A resident of Charlottesville tested positive for the novel coronavirus, officials with the Thomas Jefferson Health District announced Monday. The diagnosis marks the first case of COVID-19, the illness caused by the novel coronavirus, in the district that also includes Nelson County. The positive case is a woman in her late 50s and the case appears to be travel-related, the district said.

As of Wednesday, 77 people in Virginia have tested positive for COVID-19, according to the Virginia Department of Health, which also reported two people in their 70s had died as a result of the disease.

Gov. Ralph Northam on March 13 announced all K-12 schools would close through at least March 27. On Tuesday, Northam banned all public gatherings of 10 or more people statewide but stopped short of ordering a full statewide quarantine. He instead urged residents, particularly people who live in the Peninsula District, where the two deaths occurred, to avoid crowds.

“This is a very fluid and dynamic situation. We have not mandated a quarantine, but we are strongly encouraging and urging people to avoid public gatherings of any kind,” Northam said.

In response to the pandemic, local officials are encouraging Nelson County residents to be cognizant of the risk of exposure and to practice social distancing.

County Administrator Steve Carter said the county is committed to maintaining operations, including emergency services, and serving as a conduit of information while minimizing risk to staff and residents.

“We’ll get through this but it’s just a matter of when. We’re monitoring this constantly trying to do what’s best for our staff and continuity of operations,” Carter said.

He said the county is working closely with the health department as well as state and federal agencies to take appropriate measures in response to the growing spread of the virus.

While there are no confirmed cases in Nelson County as of Tuesday, Carter said additional measures may need to be taken if the virus does reach the county.

“Everyone still needs to be very diligent about this … its very important that everyone recognize that this virus is very contagious,” Carter said. “No one should second guess it and put themselves at risk.”

According to Carter and board of supervisors chairman Tommy Harvey, the county currently is not considering a local emergency given that the county can operate under the larger state emergency enacted by Northam. Carter noted, however, the county would do what is necessary as the situation evolves.

“ ... [I]f it’s something we should do, we’re definitely going to do it,” Carter said.

The Lovingston Volunteer Fire Department on Monday announced via its Facebook page it would cancel meetings, fundraisers and other events for the foreseeable future, as well as limiting access to only emergency personnel.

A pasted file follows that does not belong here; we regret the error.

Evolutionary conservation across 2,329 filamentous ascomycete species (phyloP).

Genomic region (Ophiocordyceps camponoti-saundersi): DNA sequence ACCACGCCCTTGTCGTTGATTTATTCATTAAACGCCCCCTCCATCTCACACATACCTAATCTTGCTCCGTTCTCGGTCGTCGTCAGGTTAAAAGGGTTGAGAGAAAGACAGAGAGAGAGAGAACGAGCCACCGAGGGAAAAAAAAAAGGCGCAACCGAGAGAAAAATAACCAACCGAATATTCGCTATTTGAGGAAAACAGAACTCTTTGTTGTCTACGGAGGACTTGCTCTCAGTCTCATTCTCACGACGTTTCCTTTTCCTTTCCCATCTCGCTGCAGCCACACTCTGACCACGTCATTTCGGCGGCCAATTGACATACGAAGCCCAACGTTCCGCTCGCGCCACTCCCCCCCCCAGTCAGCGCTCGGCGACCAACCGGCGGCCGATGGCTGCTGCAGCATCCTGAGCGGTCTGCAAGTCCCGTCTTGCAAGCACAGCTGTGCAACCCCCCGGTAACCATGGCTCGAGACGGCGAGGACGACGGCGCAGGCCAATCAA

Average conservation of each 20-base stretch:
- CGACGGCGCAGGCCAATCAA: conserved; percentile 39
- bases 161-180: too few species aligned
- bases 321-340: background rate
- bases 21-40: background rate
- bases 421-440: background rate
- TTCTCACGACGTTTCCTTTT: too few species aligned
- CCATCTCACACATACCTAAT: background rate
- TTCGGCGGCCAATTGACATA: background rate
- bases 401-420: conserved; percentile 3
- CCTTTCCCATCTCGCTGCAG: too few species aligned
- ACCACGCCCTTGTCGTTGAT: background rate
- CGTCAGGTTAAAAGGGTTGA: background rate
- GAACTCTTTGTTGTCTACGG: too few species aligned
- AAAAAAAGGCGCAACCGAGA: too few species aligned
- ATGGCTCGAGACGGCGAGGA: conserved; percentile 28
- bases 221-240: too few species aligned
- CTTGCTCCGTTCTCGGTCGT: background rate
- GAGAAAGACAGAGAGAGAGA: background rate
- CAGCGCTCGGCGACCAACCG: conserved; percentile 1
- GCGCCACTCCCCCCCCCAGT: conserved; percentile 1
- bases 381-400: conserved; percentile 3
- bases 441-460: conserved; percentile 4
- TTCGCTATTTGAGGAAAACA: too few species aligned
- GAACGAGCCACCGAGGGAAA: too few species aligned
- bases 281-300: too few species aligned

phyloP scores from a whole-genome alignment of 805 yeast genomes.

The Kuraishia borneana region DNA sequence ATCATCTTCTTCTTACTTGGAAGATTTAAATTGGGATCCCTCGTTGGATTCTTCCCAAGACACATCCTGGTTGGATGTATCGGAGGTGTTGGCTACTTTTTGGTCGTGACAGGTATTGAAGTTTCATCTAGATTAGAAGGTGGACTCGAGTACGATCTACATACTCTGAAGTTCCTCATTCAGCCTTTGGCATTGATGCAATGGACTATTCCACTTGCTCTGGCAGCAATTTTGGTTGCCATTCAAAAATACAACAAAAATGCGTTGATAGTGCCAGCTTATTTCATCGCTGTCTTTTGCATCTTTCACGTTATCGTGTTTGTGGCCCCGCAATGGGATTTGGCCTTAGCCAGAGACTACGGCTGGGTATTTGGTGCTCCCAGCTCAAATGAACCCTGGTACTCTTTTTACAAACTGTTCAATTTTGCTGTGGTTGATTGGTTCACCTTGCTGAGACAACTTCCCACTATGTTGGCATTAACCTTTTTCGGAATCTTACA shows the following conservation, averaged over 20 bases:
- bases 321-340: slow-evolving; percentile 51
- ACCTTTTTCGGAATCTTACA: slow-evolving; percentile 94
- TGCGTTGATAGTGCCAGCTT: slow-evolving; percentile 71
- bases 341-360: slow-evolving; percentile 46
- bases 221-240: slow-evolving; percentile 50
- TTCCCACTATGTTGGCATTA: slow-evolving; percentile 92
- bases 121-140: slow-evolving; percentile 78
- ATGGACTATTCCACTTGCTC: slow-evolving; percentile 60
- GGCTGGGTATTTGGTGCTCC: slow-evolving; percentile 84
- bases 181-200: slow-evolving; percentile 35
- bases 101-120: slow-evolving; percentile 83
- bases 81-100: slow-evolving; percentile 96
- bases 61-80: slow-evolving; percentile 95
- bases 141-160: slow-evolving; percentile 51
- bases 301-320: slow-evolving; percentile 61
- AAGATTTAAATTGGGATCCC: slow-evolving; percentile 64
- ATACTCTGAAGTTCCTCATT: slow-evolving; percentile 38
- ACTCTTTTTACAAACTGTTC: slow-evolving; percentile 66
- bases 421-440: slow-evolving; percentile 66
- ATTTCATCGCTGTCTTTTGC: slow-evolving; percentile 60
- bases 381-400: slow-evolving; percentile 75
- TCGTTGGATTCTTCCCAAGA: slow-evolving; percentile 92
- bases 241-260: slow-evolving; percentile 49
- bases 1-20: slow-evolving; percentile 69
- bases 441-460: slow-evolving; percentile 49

Fire Chief Daniel Johnson said this decision should have no effect on the department’s ability to provide emergency services.

“We’re just heeding a warning of unnecessary gatherings and we felt it was important to not put our people at risk at this point,” Johnson said.

Harvey commended the work done by emergency services.

“Our emergency services are handling everything just top notch,” Harvey said.

For people who live in the Peninsula District, Northam said: “If you are planning an event with several people, you should cancel it — period.”

According to the health district and the University of Virginia, the person who tested positive Monday is a member of the Women’s Center staff who lives off-Grounds. She is receiving treatment and has been quarantined at her home, according to an email sent to the UVa community by school President Jim Ryan.

The Women’s Center is being vacated and deep-cleaned with products that kill the coronavirus in accordance with CDC guidelines, the email from Ryan said. All 17 of the center’s permanent, non-student staff are currently self-quarantining, according to a university spokesman.

“The situation with COVID-19 outbreak is rapidly changing, so it is not surprising that we are identifying a case in our area,” Dr. Denise Bonds, director of the Thomas Jefferson Health District, said in the release. “Public health officials will work to isolate the patient and to investigate all people who had close contact with the patient. Contacts will be asked to stay home away from others for 14 days.”

According to the release, most patients with COVID-19 have mild to moderate symptoms. However, in a small proportion of patients, COVID-19 can lead to more severe illness, including death, particularly among those who are older or who have chronic medical conditions.

Symptoms include fever, cough and difficulty breathing. Symptoms appear within 14 days of being exposed to an infectious person. COVID-19 spreads primarily through respiratory droplets produced when an infected person coughs or sneezes, the release said.

To prevent the spread of COVID-19, people should stay home as much as possible.

The Thomas Jefferson Health District has activated a public information line, (434) 972-6261, for questions from community members about the coronavirus situation

The CDC is recommending gatherings of 50 people or more in the US be canceled or postponed during the next eight weeks because of the coronavirus pandemic.

Local officials said municipal buildings throughout the district will be closed through March 30, but said local governments will continue to provide essential services.

The Richmond Times Dispatch, Daily Progress, Roanoke Times and Nelson County Times contributed.